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Interview with Klaus Kröncke

Publicerad 2022-05-30
Klaus Kröncke

Tell us a bit about yourself and your educational background; what inspired your interest in your field?

I am a Mathematician specialized in Differential Geometry and Geometric Partial Differential Equations. I was born and raised in Vienna, where I did my Diploma studies in Mathematics. I moved to Potsdam for my PhD, to Regensburg as a postdoc and then to Hamburg as an assistant professor. After spending 11 years in Germany, I started working as an associate professor at KTH in January 2022.

Already as a child, I read many books about astronomy and cosmology. As I got older, I became more and more fascinated with general relativity and the fact that the universe is actually a curved space-time. Eventually, I realized that I was even more intrigued by the purely geometric aspects of this theory. I think this is what drove me to my field of research.

Receiving the Göran Gustafsson Prize must be exciting. What did you receive the prize for, and what is your plan been in utilizing the grant?

It is indeed very exciting, and it feels almost unreal to get such a big prize not even half a year after I have moved to Sweden. I could not have wished for a better start.

I got the price for getting new insights into stability aspects of the so-called Einstein equation. My plan is to deepen these insights and to establish new connections between various notions of stability and geometric properties of solutions of the Einstein equation. The prize will be used to hire postdocs I will be working with on these problems.

What is your research about?

My research focuses to a large extent on curved spaces which satisfy the aforementioned Einstein equations. These are stationary points of a geometric evolution equation which is called the Ricci flow. As such, there is a natural notion of stability under this flow. I am looking for criterions which imply stability or instability of such a space. Moreover, these spaces can be used to construct interesting spacetime models in general relativity. I am trying to link stability aspects of the underlying spaces to properties of the constructed spacetimes.

What are the biggest challenges your work/research combats?

When working on a difficult mathematical problem you often go through mixed emotions. One moment, you think you might have an idea to solve the problem, but the next moment, you realize that this solution either does not work at all or leads to another problem that you must solve again. During a research project you go through this process many times and you learn something new each time. The more experience you gain, the more aware you become of these processes and the more relaxed you deal with them.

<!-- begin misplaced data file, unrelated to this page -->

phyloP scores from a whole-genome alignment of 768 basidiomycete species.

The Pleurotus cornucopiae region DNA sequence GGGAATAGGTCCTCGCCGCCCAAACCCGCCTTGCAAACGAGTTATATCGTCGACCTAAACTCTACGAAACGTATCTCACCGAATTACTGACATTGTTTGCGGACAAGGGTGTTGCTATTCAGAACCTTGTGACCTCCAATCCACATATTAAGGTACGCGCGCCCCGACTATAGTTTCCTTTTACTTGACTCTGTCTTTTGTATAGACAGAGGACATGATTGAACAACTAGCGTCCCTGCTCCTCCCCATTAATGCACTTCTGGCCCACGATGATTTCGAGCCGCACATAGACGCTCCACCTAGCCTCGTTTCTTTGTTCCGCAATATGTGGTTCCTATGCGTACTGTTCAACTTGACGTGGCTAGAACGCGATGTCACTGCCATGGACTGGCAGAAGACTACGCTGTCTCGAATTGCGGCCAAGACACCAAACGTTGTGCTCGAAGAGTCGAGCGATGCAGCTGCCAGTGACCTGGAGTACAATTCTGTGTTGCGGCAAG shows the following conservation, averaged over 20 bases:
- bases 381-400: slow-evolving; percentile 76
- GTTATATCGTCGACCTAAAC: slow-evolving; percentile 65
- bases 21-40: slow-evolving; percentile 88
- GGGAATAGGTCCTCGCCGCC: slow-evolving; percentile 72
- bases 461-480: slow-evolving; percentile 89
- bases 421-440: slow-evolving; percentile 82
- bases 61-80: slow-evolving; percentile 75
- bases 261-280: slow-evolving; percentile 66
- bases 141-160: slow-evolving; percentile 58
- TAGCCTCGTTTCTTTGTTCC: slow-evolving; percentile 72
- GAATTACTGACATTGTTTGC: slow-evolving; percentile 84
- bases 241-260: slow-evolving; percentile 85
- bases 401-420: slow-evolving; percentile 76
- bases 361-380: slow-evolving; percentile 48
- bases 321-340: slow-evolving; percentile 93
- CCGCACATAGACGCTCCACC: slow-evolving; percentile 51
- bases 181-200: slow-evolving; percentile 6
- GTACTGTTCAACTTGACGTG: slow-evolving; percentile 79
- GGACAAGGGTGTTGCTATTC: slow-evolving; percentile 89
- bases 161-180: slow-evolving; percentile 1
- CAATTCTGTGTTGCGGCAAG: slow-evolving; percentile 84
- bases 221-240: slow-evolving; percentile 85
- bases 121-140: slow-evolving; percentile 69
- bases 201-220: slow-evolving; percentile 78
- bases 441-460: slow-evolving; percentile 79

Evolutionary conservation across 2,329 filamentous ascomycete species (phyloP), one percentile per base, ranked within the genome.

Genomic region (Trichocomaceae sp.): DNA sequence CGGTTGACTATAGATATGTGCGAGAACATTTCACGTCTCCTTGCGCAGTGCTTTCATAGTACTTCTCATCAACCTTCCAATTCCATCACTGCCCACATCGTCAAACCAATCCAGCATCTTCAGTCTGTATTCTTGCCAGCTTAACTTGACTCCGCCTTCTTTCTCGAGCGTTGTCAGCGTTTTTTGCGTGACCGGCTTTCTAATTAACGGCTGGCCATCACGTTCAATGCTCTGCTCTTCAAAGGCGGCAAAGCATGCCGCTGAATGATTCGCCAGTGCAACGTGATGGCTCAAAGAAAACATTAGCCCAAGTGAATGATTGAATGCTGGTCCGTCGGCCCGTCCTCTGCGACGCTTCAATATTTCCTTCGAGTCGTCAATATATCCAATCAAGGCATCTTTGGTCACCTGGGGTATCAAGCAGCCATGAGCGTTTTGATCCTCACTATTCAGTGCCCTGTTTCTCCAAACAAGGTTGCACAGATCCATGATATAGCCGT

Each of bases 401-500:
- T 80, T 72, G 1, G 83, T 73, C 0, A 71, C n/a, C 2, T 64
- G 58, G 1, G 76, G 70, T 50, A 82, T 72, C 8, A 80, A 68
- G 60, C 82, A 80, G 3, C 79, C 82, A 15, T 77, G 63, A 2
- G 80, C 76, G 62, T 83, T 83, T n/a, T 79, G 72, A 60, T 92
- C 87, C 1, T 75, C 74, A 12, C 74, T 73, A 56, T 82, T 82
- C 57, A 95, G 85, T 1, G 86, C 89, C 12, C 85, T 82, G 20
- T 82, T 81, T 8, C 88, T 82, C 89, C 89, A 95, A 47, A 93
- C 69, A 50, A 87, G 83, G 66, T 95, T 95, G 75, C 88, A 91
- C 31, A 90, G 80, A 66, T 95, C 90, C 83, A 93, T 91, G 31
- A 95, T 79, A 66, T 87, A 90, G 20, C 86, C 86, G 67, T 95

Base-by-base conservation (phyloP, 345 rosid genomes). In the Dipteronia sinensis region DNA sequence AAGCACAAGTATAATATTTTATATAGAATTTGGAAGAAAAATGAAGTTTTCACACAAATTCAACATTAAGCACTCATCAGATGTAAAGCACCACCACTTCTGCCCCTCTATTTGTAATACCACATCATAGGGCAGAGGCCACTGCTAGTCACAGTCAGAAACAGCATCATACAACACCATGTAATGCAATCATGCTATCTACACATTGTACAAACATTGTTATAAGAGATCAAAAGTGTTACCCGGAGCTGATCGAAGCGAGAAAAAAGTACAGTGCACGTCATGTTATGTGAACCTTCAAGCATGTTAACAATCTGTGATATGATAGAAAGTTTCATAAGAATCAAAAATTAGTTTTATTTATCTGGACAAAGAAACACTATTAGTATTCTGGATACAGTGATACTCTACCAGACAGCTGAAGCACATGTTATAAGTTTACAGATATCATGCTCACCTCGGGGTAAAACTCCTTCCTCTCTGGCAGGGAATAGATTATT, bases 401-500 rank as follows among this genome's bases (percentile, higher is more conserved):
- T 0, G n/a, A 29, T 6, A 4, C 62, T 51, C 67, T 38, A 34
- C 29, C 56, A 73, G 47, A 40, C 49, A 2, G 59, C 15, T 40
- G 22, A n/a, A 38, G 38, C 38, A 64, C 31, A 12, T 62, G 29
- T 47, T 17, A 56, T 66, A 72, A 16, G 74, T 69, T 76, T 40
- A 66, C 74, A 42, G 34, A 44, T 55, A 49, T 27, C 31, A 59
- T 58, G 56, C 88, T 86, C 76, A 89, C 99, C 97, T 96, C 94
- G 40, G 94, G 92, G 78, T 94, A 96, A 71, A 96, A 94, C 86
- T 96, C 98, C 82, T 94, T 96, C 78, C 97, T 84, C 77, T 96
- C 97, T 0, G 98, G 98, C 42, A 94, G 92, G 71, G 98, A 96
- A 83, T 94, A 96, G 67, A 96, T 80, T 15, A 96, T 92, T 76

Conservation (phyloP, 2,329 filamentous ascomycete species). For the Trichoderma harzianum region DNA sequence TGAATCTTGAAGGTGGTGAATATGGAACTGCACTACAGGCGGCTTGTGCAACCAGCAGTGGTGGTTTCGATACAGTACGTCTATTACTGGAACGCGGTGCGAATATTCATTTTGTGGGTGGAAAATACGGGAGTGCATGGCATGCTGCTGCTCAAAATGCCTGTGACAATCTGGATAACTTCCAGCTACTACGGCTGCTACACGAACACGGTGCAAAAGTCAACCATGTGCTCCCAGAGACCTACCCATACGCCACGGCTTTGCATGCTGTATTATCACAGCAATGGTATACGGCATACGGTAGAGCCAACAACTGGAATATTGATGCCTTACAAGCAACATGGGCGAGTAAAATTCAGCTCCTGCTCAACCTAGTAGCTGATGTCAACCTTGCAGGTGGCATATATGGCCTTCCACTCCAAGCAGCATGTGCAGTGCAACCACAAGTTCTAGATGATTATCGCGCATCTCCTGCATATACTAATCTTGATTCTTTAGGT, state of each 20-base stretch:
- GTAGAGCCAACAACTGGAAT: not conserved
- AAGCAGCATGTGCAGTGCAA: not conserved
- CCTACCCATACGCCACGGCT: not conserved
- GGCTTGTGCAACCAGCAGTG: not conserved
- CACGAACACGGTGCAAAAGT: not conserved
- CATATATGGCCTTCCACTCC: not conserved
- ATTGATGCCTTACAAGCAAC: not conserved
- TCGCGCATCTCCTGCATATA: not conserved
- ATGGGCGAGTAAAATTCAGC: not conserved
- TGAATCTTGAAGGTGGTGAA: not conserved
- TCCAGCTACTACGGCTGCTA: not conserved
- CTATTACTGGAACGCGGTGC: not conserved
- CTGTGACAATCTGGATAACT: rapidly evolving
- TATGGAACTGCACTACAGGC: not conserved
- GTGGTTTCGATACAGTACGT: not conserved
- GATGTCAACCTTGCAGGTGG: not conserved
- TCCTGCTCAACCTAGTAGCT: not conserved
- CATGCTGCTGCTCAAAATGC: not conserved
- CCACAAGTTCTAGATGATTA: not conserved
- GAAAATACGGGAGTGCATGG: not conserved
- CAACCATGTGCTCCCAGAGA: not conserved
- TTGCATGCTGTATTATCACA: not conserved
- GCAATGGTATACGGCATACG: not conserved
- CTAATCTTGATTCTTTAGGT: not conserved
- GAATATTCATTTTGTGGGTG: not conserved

Are you planning to develop your research in new directions?

I want to better understand singularity formation under the Ricci flow. This is connected to the stability problem and in the long term, it can be very useful for classifying curved spaces.

What do you view as your most important research accomplishment?

I think my most important result so far concerns the stability of spaces of so called locally asymptotically Euclidean geometry under the Ricci flow. These spaces are of infinite size, but the spaces become more and more flat as one approaches infinity. This result not only proves stability with respect to perturbations with slow decay at infinity, but it also establishes a precise convergence behaviour of the Ricci flow. Various technical obstacles needed to be solved and it took two papers with about 120 pages in total to write down the complete solution.

What advice would you give to youngsters interested in becoming scientists?

To choose a field of interest, is the most important thing of all; you should be enthusiastic about your work. Take some time to develop your interests; they may and will change in time. Be aware that you will have to move from one place to another several times, but don't be afraid too much of that.

Is it important for you to communicate your research to the world? If yes, why and how do you do that?

For making colleagues aware of your results, it is very important to regularly give scientific talks in research seminars or conferences. On average, I give six to eight talks per year in such a framework. Such talks are usually followed by discussions which can give a lot of inspiration for your future work. Moreover, many collaborations I had were initiated through such discussions.

Apart from giving scientific talks, I find it also important to give talks for a non-scientific audience, especially to raise the awareness and acceptance of science in public. Such general talks, given to a youth audience, can also help to attract more young minds into the field of sciences.

As a Mathematician, it is particularly tough to communicate your results, but it can work up to a certain extent. I gave a talk for a general audience (about the geometry of space and time), and I gave a few courses in Mathematics in summer camps for students in high school and university.